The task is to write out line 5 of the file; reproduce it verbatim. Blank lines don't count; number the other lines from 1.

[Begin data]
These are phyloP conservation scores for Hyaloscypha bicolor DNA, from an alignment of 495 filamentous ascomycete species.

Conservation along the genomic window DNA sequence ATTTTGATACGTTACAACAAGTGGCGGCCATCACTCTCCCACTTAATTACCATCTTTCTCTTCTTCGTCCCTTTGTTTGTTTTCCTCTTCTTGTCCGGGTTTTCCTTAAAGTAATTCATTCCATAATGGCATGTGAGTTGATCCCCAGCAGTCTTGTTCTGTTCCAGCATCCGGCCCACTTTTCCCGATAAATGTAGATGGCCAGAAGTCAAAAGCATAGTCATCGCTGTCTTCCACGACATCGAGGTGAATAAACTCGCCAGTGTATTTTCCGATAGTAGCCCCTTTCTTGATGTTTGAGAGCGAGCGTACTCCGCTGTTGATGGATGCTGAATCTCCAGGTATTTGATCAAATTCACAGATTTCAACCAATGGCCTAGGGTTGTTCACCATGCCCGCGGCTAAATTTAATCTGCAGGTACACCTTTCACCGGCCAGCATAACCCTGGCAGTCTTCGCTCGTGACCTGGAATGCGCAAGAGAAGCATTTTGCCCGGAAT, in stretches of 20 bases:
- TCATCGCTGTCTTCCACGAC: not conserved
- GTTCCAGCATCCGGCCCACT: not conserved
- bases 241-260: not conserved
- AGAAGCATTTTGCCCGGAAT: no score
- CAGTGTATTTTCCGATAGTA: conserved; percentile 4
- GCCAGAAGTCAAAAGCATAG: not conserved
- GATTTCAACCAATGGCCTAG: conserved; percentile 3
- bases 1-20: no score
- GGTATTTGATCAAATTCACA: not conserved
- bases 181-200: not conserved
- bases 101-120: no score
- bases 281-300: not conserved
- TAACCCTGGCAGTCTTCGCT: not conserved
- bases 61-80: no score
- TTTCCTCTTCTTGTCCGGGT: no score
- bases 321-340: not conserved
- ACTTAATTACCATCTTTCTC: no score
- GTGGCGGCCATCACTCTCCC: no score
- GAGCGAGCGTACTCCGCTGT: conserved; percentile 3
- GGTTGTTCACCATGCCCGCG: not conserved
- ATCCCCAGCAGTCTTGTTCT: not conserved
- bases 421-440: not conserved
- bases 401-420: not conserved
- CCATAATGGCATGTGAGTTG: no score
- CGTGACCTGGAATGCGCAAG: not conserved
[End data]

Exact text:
- bases 241-260: not conserved